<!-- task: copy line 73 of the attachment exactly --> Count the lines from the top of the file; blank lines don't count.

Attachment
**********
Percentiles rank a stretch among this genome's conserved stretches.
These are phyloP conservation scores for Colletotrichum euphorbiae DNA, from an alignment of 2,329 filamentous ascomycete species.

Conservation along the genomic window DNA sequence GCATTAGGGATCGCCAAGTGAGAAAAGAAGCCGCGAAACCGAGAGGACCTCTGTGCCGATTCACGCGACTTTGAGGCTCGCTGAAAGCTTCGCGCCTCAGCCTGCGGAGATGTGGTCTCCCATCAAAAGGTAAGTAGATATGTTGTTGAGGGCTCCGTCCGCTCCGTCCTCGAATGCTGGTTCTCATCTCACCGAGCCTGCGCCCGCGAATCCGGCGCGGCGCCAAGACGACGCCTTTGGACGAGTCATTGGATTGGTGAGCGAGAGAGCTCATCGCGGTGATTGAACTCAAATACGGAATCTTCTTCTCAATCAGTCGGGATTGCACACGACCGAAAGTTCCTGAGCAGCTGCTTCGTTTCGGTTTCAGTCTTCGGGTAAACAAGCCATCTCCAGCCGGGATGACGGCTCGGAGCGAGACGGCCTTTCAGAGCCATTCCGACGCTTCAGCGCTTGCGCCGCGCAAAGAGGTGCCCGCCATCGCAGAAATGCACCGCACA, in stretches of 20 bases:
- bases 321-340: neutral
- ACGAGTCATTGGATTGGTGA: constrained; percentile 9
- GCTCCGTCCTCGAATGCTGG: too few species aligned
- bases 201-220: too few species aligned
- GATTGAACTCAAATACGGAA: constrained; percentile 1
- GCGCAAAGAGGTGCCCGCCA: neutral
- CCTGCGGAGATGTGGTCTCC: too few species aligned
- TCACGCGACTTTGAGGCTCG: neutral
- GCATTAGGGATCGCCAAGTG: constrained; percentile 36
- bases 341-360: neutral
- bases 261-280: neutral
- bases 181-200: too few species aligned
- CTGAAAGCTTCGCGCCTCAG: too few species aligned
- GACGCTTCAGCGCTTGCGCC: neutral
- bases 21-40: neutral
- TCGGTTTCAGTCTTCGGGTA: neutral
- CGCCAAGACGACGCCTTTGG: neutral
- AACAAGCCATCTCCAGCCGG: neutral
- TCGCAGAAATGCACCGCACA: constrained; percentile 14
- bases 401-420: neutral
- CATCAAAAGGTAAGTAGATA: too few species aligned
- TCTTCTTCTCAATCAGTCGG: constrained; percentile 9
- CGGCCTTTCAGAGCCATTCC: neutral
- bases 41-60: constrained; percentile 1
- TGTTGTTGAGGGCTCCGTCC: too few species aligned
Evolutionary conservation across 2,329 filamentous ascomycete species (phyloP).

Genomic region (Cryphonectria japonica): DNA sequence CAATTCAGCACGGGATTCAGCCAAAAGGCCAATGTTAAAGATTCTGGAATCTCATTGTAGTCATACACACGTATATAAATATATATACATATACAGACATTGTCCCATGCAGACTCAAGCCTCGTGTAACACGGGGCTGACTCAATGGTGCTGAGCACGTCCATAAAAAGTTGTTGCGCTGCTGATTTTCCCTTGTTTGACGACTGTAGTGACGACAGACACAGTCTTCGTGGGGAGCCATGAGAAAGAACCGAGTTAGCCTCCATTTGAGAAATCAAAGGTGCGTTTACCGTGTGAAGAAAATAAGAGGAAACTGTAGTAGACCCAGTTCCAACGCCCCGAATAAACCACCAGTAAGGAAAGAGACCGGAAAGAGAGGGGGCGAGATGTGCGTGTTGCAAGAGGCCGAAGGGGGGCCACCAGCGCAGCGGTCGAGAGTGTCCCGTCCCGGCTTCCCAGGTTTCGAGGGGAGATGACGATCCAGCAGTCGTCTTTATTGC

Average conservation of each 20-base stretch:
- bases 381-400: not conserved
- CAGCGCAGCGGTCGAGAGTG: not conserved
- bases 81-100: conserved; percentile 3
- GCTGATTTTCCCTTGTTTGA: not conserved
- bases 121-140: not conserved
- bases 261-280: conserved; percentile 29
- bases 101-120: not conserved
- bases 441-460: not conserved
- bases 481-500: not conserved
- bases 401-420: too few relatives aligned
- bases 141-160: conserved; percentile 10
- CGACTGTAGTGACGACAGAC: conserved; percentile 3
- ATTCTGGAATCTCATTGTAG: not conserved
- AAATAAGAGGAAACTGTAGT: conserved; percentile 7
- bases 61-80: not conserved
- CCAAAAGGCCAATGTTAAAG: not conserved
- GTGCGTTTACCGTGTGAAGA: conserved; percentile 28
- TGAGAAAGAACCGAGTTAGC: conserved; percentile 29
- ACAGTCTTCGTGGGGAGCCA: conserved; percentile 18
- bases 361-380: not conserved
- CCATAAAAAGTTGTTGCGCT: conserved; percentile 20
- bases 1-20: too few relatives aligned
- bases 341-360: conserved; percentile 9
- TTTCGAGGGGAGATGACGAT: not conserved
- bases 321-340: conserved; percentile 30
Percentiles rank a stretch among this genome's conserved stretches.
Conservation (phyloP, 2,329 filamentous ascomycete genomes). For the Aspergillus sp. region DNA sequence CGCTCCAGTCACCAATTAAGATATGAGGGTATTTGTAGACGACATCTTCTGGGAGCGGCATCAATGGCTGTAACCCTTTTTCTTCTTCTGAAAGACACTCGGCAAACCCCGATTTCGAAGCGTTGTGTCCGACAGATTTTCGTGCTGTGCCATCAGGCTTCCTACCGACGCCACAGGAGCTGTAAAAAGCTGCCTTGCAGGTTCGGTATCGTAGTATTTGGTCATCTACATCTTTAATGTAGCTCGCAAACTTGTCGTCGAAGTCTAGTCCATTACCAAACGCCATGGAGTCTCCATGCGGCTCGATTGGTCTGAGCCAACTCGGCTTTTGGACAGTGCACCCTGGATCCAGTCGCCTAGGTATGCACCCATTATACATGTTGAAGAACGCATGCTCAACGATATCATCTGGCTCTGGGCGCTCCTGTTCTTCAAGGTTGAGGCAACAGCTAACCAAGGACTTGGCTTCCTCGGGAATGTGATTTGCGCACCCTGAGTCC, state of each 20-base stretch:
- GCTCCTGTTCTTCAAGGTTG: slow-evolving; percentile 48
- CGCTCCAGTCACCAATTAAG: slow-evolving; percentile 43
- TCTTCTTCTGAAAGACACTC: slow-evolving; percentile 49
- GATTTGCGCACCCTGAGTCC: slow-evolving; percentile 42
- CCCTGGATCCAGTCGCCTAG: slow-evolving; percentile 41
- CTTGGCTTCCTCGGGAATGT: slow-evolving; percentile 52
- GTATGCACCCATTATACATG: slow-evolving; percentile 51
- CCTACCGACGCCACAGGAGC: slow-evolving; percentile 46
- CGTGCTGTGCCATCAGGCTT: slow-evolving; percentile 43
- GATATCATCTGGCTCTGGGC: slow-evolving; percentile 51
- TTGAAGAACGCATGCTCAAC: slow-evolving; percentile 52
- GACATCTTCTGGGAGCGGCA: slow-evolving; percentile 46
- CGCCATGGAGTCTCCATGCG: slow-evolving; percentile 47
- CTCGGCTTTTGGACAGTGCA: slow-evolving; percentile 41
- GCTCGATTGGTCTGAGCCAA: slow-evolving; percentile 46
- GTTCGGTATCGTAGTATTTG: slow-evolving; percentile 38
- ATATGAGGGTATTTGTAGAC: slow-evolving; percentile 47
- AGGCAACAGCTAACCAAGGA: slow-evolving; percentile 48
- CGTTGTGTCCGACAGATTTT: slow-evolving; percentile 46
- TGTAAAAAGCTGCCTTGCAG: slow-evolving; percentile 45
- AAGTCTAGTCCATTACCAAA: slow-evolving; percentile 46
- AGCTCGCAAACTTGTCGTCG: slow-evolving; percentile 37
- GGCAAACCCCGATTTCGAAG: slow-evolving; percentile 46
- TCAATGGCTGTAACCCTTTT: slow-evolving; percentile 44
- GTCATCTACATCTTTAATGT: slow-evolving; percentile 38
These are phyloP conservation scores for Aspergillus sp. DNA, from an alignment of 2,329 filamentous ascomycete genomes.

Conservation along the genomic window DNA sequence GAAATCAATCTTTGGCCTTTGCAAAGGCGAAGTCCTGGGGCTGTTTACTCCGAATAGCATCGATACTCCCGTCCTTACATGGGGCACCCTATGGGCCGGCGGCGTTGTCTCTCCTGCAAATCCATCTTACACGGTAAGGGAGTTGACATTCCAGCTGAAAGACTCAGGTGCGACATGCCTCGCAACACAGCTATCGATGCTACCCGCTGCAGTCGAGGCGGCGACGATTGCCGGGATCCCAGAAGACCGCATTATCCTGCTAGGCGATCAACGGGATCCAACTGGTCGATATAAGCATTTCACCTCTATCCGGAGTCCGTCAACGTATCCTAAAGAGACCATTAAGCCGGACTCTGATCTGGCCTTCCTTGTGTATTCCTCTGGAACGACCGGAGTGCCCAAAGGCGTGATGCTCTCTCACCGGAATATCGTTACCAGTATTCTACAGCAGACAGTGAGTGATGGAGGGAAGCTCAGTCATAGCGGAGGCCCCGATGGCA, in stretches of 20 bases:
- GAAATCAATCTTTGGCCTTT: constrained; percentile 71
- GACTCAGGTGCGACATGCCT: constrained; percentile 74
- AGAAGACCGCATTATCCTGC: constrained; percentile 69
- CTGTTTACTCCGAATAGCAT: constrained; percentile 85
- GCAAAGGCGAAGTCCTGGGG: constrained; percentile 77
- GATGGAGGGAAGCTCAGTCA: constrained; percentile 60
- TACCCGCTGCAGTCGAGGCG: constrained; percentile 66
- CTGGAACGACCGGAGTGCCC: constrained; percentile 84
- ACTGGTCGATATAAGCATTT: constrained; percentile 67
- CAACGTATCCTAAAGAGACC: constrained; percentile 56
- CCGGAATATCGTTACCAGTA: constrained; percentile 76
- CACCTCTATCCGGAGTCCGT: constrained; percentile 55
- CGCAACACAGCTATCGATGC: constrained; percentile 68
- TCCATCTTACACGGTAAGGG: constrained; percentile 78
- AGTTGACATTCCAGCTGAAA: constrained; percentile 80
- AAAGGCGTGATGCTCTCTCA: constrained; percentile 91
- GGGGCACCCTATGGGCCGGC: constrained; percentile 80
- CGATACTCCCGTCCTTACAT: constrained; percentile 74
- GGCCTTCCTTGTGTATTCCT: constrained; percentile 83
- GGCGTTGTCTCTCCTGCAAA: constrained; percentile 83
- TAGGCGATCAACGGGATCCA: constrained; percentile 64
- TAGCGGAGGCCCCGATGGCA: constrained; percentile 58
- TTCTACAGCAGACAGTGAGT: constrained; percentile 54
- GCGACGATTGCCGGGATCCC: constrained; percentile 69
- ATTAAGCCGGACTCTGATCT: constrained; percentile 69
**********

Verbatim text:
- GCTCGATTGGTCTGAGCCAA: slow-evolving; percentile 46